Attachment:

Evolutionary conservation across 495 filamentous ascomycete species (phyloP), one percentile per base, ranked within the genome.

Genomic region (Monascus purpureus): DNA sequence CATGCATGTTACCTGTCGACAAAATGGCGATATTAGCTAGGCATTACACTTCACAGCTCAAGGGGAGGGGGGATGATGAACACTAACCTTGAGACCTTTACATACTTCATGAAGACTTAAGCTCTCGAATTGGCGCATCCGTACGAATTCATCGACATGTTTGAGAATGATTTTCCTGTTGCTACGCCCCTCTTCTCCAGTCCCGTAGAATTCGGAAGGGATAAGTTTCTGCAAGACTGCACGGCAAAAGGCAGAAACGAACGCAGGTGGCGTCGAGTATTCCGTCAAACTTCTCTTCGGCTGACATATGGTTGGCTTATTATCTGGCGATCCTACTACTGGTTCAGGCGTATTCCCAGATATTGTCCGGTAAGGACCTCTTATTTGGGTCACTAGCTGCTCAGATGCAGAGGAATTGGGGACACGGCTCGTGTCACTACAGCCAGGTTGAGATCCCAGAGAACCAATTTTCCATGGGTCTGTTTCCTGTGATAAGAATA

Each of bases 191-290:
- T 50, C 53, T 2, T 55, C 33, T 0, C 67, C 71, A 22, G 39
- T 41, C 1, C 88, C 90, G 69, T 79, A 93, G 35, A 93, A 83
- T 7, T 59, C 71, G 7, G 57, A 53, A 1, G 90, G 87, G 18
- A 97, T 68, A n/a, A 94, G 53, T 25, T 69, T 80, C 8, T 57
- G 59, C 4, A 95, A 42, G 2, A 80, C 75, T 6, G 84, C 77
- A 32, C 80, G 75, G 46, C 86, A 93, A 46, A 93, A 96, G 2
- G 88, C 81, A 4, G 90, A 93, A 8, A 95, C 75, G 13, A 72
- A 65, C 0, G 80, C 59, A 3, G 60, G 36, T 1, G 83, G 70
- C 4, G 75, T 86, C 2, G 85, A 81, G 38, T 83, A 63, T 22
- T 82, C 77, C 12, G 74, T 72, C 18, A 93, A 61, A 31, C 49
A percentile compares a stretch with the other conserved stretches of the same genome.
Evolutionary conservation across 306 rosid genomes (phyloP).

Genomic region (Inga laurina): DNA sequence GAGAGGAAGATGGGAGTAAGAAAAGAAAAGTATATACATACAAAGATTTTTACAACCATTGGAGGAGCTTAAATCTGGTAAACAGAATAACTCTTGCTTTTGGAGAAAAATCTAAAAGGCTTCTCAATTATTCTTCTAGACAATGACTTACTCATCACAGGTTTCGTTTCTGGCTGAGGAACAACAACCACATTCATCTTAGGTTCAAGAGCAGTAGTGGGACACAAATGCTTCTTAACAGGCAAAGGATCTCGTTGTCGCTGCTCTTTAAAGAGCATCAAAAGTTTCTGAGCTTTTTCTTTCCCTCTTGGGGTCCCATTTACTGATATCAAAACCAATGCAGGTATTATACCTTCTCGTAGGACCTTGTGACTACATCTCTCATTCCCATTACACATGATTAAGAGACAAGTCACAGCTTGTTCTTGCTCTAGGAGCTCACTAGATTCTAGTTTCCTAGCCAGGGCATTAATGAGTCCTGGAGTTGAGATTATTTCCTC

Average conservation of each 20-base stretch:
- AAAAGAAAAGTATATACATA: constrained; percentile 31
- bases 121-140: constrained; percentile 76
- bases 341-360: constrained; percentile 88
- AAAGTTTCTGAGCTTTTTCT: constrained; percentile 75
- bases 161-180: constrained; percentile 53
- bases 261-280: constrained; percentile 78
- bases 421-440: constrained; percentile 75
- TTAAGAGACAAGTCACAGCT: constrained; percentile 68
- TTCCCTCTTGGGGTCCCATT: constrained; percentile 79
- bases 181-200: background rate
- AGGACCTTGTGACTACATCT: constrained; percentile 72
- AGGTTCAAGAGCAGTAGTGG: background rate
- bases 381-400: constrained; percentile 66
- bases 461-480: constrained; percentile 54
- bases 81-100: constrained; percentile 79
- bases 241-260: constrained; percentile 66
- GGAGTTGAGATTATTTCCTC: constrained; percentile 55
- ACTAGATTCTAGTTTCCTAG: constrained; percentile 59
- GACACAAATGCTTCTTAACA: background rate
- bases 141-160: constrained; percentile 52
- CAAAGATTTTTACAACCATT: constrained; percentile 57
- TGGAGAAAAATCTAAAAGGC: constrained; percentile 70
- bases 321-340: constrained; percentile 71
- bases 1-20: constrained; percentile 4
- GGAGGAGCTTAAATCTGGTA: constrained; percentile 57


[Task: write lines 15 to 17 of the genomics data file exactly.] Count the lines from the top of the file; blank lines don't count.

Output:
Evolutionary conservation across 306 rosid genomes (phyloP).

Genomic region (Inga laurina): DNA sequence GAGAGGAAGATGGGAGTAAGAAAAGAAAAGTATATACATACAAAGATTTTTACAACCATTGGAGGAGCTTAAATCTGGTAAACAGAATAACTCTTGCTTTTGGAGAAAAATCTAAAAGGCTTCTCAATTATTCTTCTAGACAATGACTTACTCATCACAGGTTTCGTTTCTGGCTGAGGAACAACAACCACATTCATCTTAGGTTCAAGAGCAGTAGTGGGACACAAATGCTTCTTAACAGGCAAAGGATCTCGTTGTCGCTGCTCTTTAAAGAGCATCAAAAGTTTCTGAGCTTTTTCTTTCCCTCTTGGGGTCCCATTTACTGATATCAAAACCAATGCAGGTATTATACCTTCTCGTAGGACCTTGTGACTACATCTCTCATTCCCATTACACATGATTAAGAGACAAGTCACAGCTTGTTCTTGCTCTAGGAGCTCACTAGATTCTAGTTTCCTAGCCAGGGCATTAATGAGTCCTGGAGTTGAGATTATTTCCTC

Average conservation of each 20-base stretch: